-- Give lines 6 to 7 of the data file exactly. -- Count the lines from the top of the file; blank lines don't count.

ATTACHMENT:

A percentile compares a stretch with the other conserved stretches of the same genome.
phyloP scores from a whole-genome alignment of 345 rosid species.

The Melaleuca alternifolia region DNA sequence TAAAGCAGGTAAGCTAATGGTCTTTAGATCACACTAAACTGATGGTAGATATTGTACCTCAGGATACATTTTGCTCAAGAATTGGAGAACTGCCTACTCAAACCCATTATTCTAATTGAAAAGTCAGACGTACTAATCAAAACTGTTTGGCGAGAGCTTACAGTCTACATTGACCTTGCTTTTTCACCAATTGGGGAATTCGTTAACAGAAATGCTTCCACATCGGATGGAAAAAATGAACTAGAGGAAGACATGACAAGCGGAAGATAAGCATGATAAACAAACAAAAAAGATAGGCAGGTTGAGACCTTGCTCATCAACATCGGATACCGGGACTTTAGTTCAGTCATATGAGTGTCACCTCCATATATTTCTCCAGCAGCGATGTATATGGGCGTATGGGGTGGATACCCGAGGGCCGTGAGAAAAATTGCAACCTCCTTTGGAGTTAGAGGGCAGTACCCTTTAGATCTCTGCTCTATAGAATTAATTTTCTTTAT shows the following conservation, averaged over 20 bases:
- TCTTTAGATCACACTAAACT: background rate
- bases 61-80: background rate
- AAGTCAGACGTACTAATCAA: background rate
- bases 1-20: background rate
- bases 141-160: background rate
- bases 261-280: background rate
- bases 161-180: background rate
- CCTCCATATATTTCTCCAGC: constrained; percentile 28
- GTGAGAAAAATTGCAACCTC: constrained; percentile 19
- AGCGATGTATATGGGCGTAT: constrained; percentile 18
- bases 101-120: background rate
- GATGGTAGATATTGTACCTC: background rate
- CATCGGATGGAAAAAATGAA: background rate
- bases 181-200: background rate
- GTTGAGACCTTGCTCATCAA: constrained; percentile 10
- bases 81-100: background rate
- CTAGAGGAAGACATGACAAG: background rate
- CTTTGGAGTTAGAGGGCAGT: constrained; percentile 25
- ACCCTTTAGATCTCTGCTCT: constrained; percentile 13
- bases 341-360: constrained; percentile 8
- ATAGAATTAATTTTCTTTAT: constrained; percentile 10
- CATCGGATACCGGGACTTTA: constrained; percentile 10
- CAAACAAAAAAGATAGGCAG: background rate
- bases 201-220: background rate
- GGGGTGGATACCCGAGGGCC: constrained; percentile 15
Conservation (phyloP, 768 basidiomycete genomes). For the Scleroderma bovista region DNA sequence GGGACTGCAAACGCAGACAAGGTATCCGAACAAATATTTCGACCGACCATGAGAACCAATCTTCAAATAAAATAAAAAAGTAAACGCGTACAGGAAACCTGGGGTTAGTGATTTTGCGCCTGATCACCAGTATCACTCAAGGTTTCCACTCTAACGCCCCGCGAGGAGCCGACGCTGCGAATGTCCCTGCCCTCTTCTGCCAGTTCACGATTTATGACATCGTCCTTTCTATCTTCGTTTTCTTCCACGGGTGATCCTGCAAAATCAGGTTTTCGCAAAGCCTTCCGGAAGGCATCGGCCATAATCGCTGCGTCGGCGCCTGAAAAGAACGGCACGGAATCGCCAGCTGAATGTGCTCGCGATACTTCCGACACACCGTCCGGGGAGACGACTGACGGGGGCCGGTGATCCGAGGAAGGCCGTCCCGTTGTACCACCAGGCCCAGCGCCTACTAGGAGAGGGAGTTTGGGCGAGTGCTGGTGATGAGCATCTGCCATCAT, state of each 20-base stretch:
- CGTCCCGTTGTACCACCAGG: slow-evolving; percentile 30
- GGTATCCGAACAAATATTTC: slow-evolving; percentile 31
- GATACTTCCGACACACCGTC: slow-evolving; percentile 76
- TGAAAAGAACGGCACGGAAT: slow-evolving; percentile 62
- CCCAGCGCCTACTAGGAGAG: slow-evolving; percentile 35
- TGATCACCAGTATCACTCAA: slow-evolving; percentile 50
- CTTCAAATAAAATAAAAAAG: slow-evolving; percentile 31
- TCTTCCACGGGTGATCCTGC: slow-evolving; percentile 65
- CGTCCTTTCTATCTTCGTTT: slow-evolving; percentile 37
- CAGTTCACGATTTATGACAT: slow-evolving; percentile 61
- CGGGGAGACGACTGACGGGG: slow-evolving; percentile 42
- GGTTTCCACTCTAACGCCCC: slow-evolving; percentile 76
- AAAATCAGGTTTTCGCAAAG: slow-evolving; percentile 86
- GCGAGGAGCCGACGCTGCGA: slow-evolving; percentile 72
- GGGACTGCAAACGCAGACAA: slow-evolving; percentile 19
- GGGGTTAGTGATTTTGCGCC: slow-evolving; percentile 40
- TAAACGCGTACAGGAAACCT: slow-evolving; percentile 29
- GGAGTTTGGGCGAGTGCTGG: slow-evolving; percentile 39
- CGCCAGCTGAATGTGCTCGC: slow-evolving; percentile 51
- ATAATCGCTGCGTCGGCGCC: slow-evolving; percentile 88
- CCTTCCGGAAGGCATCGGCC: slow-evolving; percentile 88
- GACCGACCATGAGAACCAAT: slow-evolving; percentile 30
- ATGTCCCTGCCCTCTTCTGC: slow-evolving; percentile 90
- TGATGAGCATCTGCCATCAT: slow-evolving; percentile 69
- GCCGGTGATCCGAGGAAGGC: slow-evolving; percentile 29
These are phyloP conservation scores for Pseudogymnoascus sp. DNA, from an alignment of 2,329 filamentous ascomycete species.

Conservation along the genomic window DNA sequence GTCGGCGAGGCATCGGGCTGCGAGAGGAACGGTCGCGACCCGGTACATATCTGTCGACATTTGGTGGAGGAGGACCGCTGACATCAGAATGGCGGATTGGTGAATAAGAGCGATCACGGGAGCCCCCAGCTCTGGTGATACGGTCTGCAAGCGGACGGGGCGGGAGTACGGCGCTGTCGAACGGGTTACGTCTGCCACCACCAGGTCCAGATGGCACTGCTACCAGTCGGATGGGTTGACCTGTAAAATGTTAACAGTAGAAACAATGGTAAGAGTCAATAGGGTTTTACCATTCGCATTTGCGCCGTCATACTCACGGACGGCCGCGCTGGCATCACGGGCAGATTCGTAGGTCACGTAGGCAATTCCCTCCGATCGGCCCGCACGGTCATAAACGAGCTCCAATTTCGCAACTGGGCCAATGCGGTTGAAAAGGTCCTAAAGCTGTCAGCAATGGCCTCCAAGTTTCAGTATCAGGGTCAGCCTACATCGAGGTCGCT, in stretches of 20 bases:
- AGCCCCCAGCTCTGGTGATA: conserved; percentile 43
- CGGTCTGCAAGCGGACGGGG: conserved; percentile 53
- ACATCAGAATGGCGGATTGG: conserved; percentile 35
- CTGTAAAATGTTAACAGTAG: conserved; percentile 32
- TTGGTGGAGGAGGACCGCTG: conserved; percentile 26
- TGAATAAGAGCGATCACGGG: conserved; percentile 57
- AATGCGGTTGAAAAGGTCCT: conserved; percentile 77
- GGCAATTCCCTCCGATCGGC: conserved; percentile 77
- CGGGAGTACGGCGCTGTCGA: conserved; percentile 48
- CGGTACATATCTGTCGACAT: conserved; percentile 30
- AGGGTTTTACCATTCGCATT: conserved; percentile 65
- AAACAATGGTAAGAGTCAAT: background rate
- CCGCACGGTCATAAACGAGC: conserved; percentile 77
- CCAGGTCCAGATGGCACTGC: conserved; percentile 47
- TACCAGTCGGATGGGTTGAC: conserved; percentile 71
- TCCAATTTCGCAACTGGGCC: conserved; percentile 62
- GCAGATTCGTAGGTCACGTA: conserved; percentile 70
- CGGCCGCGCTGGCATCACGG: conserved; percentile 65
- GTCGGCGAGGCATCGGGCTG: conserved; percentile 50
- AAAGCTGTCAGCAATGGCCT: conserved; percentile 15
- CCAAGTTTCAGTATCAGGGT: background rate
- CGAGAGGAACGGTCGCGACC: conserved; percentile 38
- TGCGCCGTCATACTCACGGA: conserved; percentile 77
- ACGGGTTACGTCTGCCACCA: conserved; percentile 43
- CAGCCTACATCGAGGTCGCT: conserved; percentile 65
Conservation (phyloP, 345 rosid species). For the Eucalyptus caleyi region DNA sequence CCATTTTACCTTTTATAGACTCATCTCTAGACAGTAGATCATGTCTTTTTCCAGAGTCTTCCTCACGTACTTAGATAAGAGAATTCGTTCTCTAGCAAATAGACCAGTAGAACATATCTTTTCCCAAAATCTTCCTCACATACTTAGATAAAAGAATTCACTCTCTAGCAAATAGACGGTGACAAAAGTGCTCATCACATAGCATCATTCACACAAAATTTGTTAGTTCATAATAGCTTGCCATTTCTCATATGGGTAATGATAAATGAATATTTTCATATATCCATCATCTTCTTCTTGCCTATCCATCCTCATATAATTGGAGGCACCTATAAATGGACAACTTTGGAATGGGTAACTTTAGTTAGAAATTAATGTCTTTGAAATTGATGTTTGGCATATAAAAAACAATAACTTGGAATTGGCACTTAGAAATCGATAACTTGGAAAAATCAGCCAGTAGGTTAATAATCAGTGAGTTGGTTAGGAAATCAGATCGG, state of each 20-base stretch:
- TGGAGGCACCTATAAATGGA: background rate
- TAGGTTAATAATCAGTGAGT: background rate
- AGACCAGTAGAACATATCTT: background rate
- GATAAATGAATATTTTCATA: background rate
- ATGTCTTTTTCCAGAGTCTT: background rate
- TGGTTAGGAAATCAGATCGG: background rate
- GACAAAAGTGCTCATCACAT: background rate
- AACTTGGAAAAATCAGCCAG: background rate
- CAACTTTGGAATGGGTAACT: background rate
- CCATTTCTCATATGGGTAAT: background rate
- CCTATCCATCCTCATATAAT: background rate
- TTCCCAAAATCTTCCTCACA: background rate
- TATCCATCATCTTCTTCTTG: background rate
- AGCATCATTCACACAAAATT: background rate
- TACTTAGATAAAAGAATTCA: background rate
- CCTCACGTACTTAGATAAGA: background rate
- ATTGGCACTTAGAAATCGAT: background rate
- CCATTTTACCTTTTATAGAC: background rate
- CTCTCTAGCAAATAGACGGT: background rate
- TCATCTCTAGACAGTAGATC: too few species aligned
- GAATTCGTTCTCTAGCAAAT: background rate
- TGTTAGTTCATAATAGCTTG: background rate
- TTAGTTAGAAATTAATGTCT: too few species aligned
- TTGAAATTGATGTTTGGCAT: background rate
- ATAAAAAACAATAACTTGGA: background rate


- AAGTCAGACGTACTAATCAA: background rate
- bases 1-20: background rate